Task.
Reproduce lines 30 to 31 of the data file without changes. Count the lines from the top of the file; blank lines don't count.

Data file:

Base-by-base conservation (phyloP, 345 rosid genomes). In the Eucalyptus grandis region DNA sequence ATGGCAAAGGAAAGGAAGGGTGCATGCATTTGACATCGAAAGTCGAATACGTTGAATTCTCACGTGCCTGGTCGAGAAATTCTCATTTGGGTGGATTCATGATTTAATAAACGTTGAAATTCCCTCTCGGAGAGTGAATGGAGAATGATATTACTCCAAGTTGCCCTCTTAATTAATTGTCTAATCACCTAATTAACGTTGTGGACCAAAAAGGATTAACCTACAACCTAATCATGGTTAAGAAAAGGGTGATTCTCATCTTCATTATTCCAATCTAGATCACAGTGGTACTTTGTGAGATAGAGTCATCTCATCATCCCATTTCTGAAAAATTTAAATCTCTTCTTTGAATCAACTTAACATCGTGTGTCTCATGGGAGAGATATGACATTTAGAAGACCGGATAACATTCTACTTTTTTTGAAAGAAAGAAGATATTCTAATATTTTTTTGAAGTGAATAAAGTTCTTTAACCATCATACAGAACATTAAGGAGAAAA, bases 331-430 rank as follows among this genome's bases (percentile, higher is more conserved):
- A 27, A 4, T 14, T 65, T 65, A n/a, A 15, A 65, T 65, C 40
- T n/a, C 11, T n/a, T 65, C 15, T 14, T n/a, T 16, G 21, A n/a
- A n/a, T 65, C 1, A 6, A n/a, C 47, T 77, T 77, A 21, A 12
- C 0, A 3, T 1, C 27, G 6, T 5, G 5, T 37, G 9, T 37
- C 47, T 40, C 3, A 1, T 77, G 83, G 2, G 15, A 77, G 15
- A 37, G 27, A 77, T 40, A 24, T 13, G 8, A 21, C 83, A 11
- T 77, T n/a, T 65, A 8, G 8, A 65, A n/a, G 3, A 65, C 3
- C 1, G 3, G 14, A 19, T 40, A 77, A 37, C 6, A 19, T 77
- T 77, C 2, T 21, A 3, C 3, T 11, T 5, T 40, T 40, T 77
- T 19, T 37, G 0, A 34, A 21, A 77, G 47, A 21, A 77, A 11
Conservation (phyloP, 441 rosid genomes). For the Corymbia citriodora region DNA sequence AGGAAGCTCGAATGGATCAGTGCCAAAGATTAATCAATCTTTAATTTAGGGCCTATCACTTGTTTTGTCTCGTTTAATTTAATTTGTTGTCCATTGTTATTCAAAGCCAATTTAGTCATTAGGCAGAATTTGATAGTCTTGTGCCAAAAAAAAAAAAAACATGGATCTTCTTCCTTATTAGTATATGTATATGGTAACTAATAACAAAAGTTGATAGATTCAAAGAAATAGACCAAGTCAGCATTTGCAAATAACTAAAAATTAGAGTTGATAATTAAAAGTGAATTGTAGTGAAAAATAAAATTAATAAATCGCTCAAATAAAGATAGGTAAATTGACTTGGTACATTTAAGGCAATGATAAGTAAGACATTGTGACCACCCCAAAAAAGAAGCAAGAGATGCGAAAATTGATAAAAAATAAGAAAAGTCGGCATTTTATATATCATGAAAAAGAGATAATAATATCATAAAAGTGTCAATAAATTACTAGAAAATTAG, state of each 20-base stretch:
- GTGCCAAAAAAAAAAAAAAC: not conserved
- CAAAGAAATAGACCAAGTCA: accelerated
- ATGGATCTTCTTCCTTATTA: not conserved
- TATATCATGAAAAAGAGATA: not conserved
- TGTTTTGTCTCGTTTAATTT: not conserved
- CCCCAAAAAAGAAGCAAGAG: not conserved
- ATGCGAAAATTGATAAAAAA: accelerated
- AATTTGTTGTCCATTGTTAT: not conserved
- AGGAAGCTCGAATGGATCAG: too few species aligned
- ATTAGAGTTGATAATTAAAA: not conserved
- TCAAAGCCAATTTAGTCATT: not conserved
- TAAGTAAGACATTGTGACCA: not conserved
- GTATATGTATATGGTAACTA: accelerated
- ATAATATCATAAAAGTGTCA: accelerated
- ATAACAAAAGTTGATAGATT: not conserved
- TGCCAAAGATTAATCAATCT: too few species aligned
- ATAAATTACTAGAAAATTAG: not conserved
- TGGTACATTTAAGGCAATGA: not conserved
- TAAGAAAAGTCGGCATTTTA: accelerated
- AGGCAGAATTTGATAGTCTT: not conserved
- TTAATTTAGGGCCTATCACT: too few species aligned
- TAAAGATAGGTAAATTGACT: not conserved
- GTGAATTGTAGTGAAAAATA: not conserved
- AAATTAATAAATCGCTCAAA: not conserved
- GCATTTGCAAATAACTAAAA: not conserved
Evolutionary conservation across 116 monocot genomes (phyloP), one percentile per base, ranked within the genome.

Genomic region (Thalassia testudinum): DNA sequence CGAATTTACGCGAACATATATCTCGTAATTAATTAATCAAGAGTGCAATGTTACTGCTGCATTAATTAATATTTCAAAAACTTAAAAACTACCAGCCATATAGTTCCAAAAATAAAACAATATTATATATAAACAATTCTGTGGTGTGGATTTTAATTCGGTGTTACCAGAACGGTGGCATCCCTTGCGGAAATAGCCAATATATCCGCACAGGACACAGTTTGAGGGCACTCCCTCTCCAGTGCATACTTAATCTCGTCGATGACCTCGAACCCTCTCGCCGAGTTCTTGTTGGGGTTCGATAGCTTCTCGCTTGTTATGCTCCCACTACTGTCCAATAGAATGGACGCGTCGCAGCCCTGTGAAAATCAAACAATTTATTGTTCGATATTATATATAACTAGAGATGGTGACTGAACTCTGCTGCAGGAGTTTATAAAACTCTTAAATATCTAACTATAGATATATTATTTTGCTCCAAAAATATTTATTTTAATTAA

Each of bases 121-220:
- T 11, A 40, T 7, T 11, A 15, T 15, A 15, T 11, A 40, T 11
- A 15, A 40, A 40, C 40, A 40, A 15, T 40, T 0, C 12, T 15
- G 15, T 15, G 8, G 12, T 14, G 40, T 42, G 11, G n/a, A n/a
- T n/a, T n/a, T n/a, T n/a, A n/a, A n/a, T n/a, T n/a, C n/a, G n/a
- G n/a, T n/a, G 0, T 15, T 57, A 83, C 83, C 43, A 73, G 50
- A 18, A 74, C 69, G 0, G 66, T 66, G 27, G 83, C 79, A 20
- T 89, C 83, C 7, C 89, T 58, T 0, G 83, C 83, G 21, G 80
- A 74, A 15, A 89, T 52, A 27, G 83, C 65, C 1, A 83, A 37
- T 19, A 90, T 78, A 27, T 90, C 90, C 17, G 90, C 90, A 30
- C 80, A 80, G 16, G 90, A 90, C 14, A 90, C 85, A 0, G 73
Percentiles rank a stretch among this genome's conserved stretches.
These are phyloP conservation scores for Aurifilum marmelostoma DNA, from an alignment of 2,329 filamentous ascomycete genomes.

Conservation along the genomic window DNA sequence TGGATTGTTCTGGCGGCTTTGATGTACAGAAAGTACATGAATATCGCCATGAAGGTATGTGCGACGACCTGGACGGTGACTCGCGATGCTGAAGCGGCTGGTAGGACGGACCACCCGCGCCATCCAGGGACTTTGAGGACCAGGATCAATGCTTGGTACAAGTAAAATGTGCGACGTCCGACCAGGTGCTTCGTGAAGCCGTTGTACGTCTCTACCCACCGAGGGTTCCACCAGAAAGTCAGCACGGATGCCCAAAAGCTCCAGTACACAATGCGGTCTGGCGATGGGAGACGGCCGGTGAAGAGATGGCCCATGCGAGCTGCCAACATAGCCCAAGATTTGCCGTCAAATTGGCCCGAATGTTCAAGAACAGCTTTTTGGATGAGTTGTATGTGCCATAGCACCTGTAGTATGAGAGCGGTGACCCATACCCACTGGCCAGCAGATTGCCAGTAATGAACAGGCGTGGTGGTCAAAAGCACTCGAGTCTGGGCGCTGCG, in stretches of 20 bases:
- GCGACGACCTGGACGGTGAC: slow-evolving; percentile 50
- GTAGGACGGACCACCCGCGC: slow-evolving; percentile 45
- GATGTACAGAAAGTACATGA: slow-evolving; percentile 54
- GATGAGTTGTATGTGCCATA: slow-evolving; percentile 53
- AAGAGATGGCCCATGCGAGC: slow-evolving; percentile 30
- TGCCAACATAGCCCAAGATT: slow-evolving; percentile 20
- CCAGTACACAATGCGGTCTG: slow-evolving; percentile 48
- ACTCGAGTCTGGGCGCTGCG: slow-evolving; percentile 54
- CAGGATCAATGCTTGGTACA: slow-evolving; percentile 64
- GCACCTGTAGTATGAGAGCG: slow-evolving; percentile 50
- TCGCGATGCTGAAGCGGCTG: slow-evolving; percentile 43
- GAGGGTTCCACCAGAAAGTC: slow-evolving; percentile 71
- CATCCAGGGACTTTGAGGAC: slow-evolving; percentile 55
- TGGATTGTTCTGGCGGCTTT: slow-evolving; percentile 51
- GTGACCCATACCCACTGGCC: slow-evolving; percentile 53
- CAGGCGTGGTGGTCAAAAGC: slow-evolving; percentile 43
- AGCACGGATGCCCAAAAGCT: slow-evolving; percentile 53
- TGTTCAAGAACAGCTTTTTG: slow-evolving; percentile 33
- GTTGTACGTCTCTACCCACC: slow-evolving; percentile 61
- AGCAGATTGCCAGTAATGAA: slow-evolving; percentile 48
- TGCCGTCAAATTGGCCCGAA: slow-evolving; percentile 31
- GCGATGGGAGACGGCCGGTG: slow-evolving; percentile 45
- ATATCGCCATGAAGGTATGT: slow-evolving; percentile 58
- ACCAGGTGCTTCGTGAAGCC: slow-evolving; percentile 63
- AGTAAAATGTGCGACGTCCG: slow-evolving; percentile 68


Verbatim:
- TGGTACATTTAAGGCAATGA: not conserved
- TAAGAAAAGTCGGCATTTTA: accelerated